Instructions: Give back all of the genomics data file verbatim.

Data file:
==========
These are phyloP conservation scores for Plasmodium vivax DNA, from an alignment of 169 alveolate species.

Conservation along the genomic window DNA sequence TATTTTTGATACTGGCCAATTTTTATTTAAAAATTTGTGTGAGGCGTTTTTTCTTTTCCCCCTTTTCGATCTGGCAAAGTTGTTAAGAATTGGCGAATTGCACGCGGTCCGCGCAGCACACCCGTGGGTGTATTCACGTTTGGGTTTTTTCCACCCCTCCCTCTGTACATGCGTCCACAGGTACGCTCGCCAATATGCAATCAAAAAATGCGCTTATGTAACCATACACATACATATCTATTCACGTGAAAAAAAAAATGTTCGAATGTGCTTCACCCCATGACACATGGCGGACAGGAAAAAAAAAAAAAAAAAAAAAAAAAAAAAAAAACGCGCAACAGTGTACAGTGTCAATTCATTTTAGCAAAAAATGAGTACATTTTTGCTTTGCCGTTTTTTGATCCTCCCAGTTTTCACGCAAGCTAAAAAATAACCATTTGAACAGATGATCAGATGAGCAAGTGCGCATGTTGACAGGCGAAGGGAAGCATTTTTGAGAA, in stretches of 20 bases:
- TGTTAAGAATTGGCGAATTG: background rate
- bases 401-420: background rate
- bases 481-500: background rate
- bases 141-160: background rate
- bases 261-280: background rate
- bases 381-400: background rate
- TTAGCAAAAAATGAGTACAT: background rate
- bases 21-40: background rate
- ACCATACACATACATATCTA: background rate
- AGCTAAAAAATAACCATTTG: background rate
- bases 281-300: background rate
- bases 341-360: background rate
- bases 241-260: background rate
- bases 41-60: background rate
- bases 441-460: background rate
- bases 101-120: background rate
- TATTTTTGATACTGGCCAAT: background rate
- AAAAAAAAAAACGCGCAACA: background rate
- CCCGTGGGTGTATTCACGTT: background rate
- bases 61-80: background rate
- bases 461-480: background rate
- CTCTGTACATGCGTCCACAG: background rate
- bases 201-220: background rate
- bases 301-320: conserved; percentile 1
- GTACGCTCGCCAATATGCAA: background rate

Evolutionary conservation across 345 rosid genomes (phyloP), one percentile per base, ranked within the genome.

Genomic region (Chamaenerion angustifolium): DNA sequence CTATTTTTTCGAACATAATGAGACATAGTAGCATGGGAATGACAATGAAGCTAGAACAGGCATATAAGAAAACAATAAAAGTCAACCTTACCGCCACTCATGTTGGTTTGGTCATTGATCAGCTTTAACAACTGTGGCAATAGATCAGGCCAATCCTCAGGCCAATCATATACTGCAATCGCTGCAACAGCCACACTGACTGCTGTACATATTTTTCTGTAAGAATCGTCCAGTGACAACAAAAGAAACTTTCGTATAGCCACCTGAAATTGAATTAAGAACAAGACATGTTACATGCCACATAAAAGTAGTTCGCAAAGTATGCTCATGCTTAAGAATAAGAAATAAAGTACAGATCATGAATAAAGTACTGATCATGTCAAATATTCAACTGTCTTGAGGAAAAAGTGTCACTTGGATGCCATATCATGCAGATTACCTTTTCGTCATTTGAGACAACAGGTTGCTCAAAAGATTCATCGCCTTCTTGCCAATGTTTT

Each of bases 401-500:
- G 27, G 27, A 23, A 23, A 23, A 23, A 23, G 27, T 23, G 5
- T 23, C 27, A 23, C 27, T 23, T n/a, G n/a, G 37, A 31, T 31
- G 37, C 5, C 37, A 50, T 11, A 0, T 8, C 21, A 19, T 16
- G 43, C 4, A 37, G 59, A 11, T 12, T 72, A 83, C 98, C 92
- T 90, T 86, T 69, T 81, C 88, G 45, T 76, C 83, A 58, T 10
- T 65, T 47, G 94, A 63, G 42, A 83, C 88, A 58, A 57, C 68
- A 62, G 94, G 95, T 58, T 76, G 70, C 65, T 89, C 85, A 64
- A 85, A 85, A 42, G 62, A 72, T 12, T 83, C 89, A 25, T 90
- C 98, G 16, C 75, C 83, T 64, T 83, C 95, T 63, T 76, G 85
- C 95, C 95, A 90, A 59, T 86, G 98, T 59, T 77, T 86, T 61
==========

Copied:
These are phyloP conservation scores for Plasmodium vivax DNA, from an alignment of 169 alveolate species.

Conservation along the genomic window DNA sequence TATTTTTGATACTGGCCAATTTTTATTTAAAAATTTGTGTGAGGCGTTTTTTCTTTTCCCCCTTTTCGATCTGGCAAAGTTGTTAAGAATTGGCGAATTGCACGCGGTCCGCGCAGCACACCCGTGGGTGTATTCACGTTTGGGTTTTTTCCACCCCTCCCTCTGTACATGCGTCCACAGGTACGCTCGCCAATATGCAATCAAAAAATGCGCTTATGTAACCATACACATACATATCTATTCACGTGAAAAAAAAAATGTTCGAATGTGCTTCACCCCATGACACATGGCGGACAGGAAAAAAAAAAAAAAAAAAAAAAAAAAAAAAAAACGCGCAACAGTGTACAGTGTCAATTCATTTTAGCAAAAAATGAGTACATTTTTGCTTTGCCGTTTTTTGATCCTCCCAGTTTTCACGCAAGCTAAAAAATAACCATTTGAACAGATGATCAGATGAGCAAGTGCGCATGTTGACAGGCGAAGGGAAGCATTTTTGAGAA, in stretches of 20 bases:
- TGTTAAGAATTGGCGAATTG: background rate
- bases 401-420: background rate
- bases 481-500: background rate
- bases 141-160: background rate
- bases 261-280: background rate
- bases 381-400: background rate
- TTAGCAAAAAATGAGTACAT: background rate
- bases 21-40: background rate
- ACCATACACATACATATCTA: background rate
- AGCTAAAAAATAACCATTTG: background rate
- bases 281-300: background rate
- bases 341-360: background rate
- bases 241-260: background rate
- bases 41-60: background rate
- bases 441-460: background rate
- bases 101-120: background rate
- TATTTTTGATACTGGCCAAT: background rate
- AAAAAAAAAAACGCGCAACA: background rate
- CCCGTGGGTGTATTCACGTT: background rate
- bases 61-80: background rate
- bases 461-480: background rate
- CTCTGTACATGCGTCCACAG: background rate
- bases 201-220: background rate
- bases 301-320: conserved; percentile 1
- GTACGCTCGCCAATATGCAA: background rate

Evolutionary conservation across 345 rosid genomes (phyloP), one percentile per base, ranked within the genome.

Genomic region (Chamaenerion angustifolium): DNA sequence CTATTTTTTCGAACATAATGAGACATAGTAGCATGGGAATGACAATGAAGCTAGAACAGGCATATAAGAAAACAATAAAAGTCAACCTTACCGCCACTCATGTTGGTTTGGTCATTGATCAGCTTTAACAACTGTGGCAATAGATCAGGCCAATCCTCAGGCCAATCATATACTGCAATCGCTGCAACAGCCACACTGACTGCTGTACATATTTTTCTGTAAGAATCGTCCAGTGACAACAAAAGAAACTTTCGTATAGCCACCTGAAATTGAATTAAGAACAAGACATGTTACATGCCACATAAAAGTAGTTCGCAAAGTATGCTCATGCTTAAGAATAAGAAATAAAGTACAGATCATGAATAAAGTACTGATCATGTCAAATATTCAACTGTCTTGAGGAAAAAGTGTCACTTGGATGCCATATCATGCAGATTACCTTTTCGTCATTTGAGACAACAGGTTGCTCAAAAGATTCATCGCCTTCTTGCCAATGTTTT

Each of bases 401-500:
- G 27, G 27, A 23, A 23, A 23, A 23, A 23, G 27, T 23, G 5
- T 23, C 27, A 23, C 27, T 23, T n/a, G n/a, G 37, A 31, T 31
- G 37, C 5, C 37, A 50, T 11, A 0, T 8, C 21, A 19, T 16
- G 43, C 4, A 37, G 59, A 11, T 12, T 72, A 83, C 98, C 92
- T 90, T 86, T 69, T 81, C 88, G 45, T 76, C 83, A 58, T 10
- T 65, T 47, G 94, A 63, G 42, A 83, C 88, A 58, A 57, C 68
- A 62, G 94, G 95, T 58, T 76, G 70, C 65, T 89, C 85, A 64
- A 85, A 85, A 42, G 62, A 72, T 12, T 83, C 89, A 25, T 90
- C 98, G 16, C 75, C 83, T 64, T 83, C 95, T 63, T 76, G 85
- C 95, C 95, A 90, A 59, T 86, G 98, T 59, T 77, T 86, T 61